IISC all set to launch supercomputing mission

IISC all set to launch supercomputing mission

IISC all set to launch supercomputing mission

 The National Supercomputing Mission (NSM), to have supercomputers networked between academic and R&D institutions across the country has kicked off with the Indian Institute of Science (IISc) ready to roll out the first project under the mega programme.

IITs, the Centres for Development of Advanced Computing (CDACs) and the Indian Institutes of Scientific Education and Research (IISERs) will be networked through supercomputers in order to conduct collaborative research.

IISc researchers will look into applications of supercomputing ranging from materials research to life sciences issues like drug discovery.

IISc officials said the team has identified research areas and is now only awaiting the first instalment of the overall budget. IISc is expecting around Rs 150-250 crore as the initial grant. “The sanction has been given, its only a matter of release of funds,” IISc officials said.

The entire project costs around Rs 4,500 crore which will be utilised to connect national academic and R&D institutions with a grid of 73 high-performance computing facilities. Of the total funds, Rs 2,800 crore will come from the Ministry of Science and Technology and the remaining Rs 1,700 crore from the IT department. As far as supercomputing is concerned, India is ranked at 74, while China holds the first place.

The mission has been conceptualised and is being evolved keeping in view the increasing computing demand of the scientific and academic community in the country, international technology trends and roadmaps, strategic importance and emergence of supercomputing as a benchmark for scientific and technological advancements. These supercomputers will also be networked on the national supercomputing grid over the National Knowledge Network (NKN), a programme of the government which connects academic institutions and R&D labs over a high speed network. The computers will be located mostly in academic institutions, universities and research organisations.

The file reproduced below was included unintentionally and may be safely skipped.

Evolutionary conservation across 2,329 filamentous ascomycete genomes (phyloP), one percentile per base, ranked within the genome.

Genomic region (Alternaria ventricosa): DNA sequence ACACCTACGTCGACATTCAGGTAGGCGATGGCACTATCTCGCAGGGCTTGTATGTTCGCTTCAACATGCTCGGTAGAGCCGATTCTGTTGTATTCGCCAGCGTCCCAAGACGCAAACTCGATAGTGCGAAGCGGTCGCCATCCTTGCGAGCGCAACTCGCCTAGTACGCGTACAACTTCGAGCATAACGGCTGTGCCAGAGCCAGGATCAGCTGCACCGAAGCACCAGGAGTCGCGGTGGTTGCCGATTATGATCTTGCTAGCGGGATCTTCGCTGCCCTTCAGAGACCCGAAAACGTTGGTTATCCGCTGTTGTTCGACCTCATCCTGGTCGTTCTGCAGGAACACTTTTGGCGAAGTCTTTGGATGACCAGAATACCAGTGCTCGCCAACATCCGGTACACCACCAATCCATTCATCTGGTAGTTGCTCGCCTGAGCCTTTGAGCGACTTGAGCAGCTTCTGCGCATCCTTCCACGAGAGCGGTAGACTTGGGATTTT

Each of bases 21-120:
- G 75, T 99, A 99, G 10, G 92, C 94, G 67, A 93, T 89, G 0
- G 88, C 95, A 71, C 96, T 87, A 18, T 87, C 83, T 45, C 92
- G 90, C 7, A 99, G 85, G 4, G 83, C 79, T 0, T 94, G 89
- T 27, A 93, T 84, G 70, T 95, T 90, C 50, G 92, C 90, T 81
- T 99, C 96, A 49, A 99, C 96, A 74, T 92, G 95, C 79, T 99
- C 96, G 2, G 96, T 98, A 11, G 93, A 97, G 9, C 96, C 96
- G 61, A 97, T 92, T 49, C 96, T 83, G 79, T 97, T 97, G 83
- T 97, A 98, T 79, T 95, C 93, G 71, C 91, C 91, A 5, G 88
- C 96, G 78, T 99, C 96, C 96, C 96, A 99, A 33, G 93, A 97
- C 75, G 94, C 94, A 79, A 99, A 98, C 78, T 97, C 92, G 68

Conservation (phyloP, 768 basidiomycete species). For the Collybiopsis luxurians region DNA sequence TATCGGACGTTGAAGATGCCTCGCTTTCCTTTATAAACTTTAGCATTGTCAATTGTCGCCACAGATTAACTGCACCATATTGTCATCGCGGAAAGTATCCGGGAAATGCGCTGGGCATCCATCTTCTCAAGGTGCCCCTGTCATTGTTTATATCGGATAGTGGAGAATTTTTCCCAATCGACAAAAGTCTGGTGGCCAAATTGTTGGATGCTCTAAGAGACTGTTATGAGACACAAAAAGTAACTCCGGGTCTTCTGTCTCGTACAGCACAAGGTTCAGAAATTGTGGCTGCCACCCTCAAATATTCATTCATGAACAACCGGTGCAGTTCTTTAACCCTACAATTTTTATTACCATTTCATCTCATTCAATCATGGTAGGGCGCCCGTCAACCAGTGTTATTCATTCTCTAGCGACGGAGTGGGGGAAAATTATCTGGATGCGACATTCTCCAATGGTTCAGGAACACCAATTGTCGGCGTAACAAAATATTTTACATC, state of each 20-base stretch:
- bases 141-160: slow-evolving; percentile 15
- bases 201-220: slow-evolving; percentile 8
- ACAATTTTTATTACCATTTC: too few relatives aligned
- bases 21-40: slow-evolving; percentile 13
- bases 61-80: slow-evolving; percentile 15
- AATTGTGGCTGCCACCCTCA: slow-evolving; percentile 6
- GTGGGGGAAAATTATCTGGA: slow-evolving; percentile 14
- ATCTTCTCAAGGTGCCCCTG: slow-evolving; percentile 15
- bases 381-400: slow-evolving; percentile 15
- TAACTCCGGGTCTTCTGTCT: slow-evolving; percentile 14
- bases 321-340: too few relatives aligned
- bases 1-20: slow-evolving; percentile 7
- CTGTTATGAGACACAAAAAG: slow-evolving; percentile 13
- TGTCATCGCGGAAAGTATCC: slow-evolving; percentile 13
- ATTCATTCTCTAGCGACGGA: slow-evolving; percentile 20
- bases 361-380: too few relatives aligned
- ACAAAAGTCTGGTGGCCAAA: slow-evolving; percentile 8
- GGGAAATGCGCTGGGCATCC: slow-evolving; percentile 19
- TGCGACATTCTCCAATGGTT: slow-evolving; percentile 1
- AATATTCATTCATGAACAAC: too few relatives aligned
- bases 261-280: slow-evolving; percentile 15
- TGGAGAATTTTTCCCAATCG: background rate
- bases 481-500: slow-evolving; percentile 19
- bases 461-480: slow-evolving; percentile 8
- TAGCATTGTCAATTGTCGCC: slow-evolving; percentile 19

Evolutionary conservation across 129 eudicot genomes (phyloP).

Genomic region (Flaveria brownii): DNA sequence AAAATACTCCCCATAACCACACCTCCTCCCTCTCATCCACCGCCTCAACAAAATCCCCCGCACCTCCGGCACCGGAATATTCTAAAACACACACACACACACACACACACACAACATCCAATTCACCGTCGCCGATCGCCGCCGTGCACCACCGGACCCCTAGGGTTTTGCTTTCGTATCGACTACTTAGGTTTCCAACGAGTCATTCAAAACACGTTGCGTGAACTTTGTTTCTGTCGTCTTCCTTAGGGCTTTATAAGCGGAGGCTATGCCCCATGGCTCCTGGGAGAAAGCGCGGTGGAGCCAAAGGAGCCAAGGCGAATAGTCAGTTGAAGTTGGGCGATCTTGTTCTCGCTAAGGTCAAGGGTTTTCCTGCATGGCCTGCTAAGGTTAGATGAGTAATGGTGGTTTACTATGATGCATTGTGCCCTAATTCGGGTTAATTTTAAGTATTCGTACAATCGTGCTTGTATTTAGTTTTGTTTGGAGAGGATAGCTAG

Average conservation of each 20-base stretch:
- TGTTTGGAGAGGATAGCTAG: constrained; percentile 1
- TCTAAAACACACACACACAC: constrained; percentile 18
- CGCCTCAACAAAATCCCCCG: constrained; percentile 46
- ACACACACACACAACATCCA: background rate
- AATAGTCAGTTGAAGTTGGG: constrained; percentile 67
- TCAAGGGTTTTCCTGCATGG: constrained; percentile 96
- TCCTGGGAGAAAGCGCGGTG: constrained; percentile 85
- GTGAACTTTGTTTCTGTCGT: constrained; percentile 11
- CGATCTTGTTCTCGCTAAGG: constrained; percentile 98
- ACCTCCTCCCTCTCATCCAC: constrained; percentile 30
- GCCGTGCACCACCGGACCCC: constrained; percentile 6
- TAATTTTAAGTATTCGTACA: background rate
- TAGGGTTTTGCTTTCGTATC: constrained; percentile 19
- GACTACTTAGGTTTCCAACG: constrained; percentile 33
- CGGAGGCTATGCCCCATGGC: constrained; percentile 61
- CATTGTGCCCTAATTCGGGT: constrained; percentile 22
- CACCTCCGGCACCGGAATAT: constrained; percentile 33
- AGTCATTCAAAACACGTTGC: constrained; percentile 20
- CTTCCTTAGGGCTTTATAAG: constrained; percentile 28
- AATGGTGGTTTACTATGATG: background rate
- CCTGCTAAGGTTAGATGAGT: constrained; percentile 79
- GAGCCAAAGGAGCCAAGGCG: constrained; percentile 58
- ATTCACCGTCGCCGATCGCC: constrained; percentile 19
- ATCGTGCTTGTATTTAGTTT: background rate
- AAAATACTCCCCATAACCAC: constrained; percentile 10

The National Supercomputing Mission was proposed in 2011 by a group of scientists and the planning commission which saw the need to supplement India’s supercomputing capabilities. “But over the years, India’s supercomputing powers have lagged behind other nations. Currently, China, United States, Japan, Switzerland and Germany figure prominently in the list of countries with most supercomputing powers.

Tianhe-2, a Chinese supercomputer, is the fastest in the world with a performance of 33.86 peta-flops per second (quadrillions of calculations per second) according to the November list of Top500, a ranking of supercomputers across the world. Bengaluru will also focus on skill development and lay the groundwork for future supercomputing initiatives,” IISc researchers said.

In the next seven years, supercomputer performance is expected to touch ExaFLOPS (1000 peta flops) level and India will not be behind. The supercomputer grid will be connected on a high speed network that will enable researchers to collaborate easily.

The supercomputing initiative is looking at geo-exploration, finding reserves of oil and gas, astrophysics, disaster management and flood forecasting among other focus areas like drug discovery. The network will comprise three large scale computers, 20 mid-sized supercomputers and 50 lower-end computers. The project is jointly being implemented by the CDAC and the Indian Institute of Science (IISc).